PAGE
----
I feel like Social Media is in a bit of a rut. Or maybe it’s just me.
The big 3 platforms here in the U.S. are Facebook, Twitter, and LinkedIn. This doesn’t mean they are necessarily the “biggest”, though Facebook sure is a behemoth. But they seem to be the three on which most users are focusing their attention.
From a marketing standpoint, it seems like businesses are begin to settle in a bit more as they understand how to leverage these networks.
On a smaller scale we have geolocation platforms like Foursquare, but it seems like the general public is beginning to tire of them. And then there are more narrowly focused networks like Quora or Empire Avenue, but boredom seems to be setting in there as well.
And as for bloggers like me and the gazillion others who cover marketing, business, and the social space, it feels like we’re running out of things to write about. We write the same posts from a variety of angles, and hash through the same issues over and over again. This isn’t necessarily a bad thing, because I think we still need to beat the Social Media horse at times.
So what’s next? What is the “next” Facebook or Twitter? Is there another platform out there poised to be the next big thing?
I honestly don’t have any answers, but I think this “settling in” phase is a good thing. As these networks grow, the luster of their shine wears off. But that just means we are getting used to them, and they are becoming a more normal, and integral, part of our lives. We use them on a daily basis without really thinking about them. Kind of like telephones, radios, or televisions. They’re not new anymore, and we don’t give them much thought, but they’ve been woven into the fabric of our lives.
Again, no crystal ball here but I have a few hunches:
First, while there will certainly be new platforms, I think the focus will be on new features within the existing platforms. This includes both new features created by the networks themselves, and 3rd party apps that integrate well within those platforms. I even think that most new social networks will actually be sub-networks that get more use because of how they work within Facebook or Twitter. Ge0location apps like Foursquare owe much of their popularity to how well they’ve integrated within the larger networks.
Second, now that we’ve settled into the current social climate, we’ll see a greater socialization of the non-social web. Facebook opened up the floodgates with their open graph and widespread use of the Facebook Like button. We are already seeing a rather strong move away from static, brochure-like websites, to more interactive, social websites. But there are still a lot of small business sites that need to make the move. Not just in the ability to share socially, but also to make the comments on their blogs more social, with applications like Livefyre. This also has major implications on which web designers will see success in the years to come. I believe that we haven’t really even scratched the surface of the importance of WordPress as a web platform for business. And as for Facebook, I think they will continue their domination of the web and continue to spread and grow well beyond the walls of its own platform.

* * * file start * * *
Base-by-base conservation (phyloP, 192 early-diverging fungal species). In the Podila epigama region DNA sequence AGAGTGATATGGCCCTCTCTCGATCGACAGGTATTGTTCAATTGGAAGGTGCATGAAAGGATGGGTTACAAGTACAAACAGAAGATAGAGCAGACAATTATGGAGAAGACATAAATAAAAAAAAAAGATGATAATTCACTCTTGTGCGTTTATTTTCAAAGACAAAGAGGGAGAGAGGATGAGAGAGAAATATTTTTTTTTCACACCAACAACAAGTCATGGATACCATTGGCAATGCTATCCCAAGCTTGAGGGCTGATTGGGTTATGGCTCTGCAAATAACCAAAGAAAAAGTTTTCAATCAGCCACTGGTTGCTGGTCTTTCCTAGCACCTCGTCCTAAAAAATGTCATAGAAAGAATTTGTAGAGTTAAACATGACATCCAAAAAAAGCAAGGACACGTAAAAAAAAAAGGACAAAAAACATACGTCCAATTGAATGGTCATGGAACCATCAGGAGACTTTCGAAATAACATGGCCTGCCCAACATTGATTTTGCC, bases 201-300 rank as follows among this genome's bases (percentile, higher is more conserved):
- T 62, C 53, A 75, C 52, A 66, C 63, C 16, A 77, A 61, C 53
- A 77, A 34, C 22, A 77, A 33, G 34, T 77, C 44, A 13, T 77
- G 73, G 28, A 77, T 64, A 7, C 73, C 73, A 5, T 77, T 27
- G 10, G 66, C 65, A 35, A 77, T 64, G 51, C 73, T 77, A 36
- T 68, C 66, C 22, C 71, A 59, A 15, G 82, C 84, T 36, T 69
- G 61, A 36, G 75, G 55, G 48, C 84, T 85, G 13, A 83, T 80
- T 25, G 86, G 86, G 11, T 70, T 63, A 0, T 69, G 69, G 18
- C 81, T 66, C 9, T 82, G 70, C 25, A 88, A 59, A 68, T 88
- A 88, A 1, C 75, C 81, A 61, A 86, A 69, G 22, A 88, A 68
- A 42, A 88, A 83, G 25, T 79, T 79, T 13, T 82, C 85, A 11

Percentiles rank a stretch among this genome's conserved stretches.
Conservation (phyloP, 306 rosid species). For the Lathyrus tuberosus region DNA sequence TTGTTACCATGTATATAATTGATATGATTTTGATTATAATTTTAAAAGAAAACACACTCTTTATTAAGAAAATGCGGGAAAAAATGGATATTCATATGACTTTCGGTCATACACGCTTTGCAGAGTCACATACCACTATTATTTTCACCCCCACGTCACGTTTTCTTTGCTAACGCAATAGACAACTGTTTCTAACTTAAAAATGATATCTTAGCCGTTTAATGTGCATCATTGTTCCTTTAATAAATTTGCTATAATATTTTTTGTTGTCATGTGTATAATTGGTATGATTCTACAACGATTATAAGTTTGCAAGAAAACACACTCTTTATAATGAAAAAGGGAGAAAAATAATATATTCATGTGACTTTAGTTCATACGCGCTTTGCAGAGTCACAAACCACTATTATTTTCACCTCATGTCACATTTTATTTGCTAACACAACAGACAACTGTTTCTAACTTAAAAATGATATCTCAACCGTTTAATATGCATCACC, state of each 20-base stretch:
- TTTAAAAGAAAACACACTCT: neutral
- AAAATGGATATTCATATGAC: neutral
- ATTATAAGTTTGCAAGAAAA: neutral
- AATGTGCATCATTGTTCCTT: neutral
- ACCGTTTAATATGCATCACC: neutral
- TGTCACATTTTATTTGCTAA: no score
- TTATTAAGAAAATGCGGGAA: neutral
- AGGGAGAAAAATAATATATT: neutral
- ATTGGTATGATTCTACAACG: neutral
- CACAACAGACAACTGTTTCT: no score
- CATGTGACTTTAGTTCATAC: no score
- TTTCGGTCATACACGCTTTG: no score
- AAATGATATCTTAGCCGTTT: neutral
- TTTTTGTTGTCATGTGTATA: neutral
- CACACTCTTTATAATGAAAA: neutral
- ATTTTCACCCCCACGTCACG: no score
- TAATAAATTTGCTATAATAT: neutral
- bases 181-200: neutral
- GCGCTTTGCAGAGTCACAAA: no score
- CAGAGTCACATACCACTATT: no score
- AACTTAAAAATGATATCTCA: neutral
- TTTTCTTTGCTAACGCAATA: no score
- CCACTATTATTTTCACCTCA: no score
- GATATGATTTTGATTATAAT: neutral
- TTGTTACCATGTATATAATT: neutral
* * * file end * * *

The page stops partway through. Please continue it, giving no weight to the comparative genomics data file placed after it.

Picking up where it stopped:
Third, we are starting to see a greater emphasis on business blogging. There are thousands of bloggers out there writing about business, marketing, and just about everything under the sun. But I believe we’re just on the edge of seeing a real explosion in blogging by individual businesses. Local businesses are starting to wake up to the benefits of blogging, primarily SEO and becoming an authoritative voice in their field and community. And this new found interest in blogging will also be a factor in the future of the web design industry, as very user friendly content management systems become imperative for web sites.
Fourth, as businesses find their “social” comfort level, we’ll begin to see more online/offline integration. QR Codes are just one example of how businesses are driving people to their online properties. Your online social presence is only effective if you can get your existing customers to connect with you there. From the simple “Find us on Facebook” logo on print materials or at the checkout counter, to more tech intensive means, businesses need to integrate their online and offline and stop looking at them as two different realms.
Fifth, continued increase in the importance of mobile. The growth of smart phone adoption is booming, and businesses need to recognize this. It means that more of us our accessing the web from small screens, rather than PCs or laptops. Our websites need to be optimized for mobile, plus we need to make sure we are meeting the needs of mobile customers as they seek out information and deals on the go. Plus, from a customer service standpoint, it means that our customers can either praise us, or trash us, at any time, in any place. We need to remember that every customer has a megaphone at their disposal, and they know how to use it!
What do you think the future holds for Social Media and blogging, particularly in terms of how it applies to small businesses? Do you agree with what I’ve written? Have I missed anything?
Recently I asked a number of my friends to submit their ideas as to what they saw happening in terms of the future of Social Media and blogging. I’ll be sharing their thoughts in tomorrow’s post.
- Making Social Media Manageable for Your Small Business (inklingmedia.net)
- Social Media and Games: Get In The Flow (joeystrawn.com)
- The Dos and Don’ts of Executive Social Media (spinsucks.com)